At first blush, Gen Xers’ rejection of their Boomer parents’ midlife crises to strive for a healthier one probably stings a bit to Mom and Dad, but there is a darker side as well. While today’s middle-agers seek well-being, economists point out that Gen Xers face economic realities their parents did not. Many of them came into adulthood in the early 1990s, during a recession, and were starting families and trying to become homeowners during the mortgage scandal Great Recession of the 2000s. According to the Pew Charitable Trusts, only about one-third of Gen Xers have the wealth their parents did at their age, and many have six times more debt.

Patty David, director of consumer insights for the American Association of Retired People, or  AARP, puts it this way. For Gen Xers, the American Dream centers on “well-being, to be healthy and not necessarily worry about the big expensive things and having all the money. … Because they can’t have everything Boomers have, their American Dream isn’t going to be what the boomers’ … was.”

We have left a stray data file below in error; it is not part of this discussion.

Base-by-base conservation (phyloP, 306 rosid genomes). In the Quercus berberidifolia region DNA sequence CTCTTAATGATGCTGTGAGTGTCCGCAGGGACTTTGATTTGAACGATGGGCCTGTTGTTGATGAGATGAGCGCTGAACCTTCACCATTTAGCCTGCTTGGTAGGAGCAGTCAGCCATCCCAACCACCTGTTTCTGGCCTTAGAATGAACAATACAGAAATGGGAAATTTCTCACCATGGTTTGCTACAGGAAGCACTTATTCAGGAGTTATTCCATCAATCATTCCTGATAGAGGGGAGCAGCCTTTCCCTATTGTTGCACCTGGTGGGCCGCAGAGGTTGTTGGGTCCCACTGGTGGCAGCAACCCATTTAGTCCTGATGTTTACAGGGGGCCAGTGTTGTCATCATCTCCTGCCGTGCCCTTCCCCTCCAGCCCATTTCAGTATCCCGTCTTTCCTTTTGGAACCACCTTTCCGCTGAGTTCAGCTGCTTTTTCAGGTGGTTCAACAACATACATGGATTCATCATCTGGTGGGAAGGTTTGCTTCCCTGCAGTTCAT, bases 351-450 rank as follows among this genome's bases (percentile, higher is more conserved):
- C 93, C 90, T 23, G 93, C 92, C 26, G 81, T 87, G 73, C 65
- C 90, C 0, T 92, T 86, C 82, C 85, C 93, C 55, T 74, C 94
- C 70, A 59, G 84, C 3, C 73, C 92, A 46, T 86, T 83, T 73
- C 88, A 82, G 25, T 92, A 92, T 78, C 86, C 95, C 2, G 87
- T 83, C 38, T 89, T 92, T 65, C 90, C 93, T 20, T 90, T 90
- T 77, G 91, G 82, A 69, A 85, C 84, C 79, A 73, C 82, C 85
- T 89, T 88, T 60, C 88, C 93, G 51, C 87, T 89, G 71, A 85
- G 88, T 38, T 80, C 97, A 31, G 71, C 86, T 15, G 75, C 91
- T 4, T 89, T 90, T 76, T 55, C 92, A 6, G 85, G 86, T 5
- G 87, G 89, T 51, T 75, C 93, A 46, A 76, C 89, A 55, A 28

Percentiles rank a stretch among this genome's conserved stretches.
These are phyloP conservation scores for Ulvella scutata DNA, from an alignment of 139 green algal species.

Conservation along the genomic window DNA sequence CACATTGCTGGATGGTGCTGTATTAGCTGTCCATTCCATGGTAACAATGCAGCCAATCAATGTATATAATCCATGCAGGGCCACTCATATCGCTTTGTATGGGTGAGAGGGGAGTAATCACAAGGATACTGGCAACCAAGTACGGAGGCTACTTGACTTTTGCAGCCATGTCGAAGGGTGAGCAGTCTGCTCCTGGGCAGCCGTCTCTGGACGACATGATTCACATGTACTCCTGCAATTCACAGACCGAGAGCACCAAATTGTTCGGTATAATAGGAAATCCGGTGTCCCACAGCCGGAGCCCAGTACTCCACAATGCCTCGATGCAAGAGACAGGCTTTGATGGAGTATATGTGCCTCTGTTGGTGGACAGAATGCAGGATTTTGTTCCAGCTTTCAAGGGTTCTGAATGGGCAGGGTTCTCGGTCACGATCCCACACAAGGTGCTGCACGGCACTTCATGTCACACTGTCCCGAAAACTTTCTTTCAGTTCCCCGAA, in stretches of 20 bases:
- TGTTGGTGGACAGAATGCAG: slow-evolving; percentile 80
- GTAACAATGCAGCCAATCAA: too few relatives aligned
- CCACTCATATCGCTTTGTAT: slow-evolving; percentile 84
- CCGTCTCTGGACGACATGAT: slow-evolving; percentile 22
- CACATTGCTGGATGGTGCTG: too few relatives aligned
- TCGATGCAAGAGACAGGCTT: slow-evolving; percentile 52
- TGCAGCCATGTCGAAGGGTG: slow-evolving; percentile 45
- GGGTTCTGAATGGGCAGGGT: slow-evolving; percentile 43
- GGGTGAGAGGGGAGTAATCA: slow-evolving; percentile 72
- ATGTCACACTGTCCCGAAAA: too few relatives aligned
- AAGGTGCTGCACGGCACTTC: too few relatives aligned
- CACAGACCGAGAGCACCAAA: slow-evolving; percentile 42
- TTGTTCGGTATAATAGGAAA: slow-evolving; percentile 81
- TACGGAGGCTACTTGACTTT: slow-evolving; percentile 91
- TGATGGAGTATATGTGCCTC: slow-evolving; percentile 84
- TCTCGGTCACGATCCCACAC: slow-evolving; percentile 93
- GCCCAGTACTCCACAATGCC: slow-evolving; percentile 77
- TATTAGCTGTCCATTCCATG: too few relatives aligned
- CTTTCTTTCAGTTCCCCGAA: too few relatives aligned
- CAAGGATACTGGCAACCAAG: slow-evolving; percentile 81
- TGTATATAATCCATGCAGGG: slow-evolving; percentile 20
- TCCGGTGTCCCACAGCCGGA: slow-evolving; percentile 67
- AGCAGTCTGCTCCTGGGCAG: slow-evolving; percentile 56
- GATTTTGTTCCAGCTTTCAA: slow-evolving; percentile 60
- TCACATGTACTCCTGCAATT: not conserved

As a proud Boomer watching with great fascination as her massive generation, once the largest in American history, moves through the demographic snake and changes every institution it encounters, I salute Gen Xers for approaching middle age their way. Individually we all do it our way, of course, and there are millions of Boomers living healthy lifestyles and engaging in what is now deemed “self-care.” There are also millions of Gen Xers who may well head to Las Vegas, or at least Myrtle Beach, for their birthdays. And, there are folks in both generations neither buying convertible sports cars nor meditating for hours on end.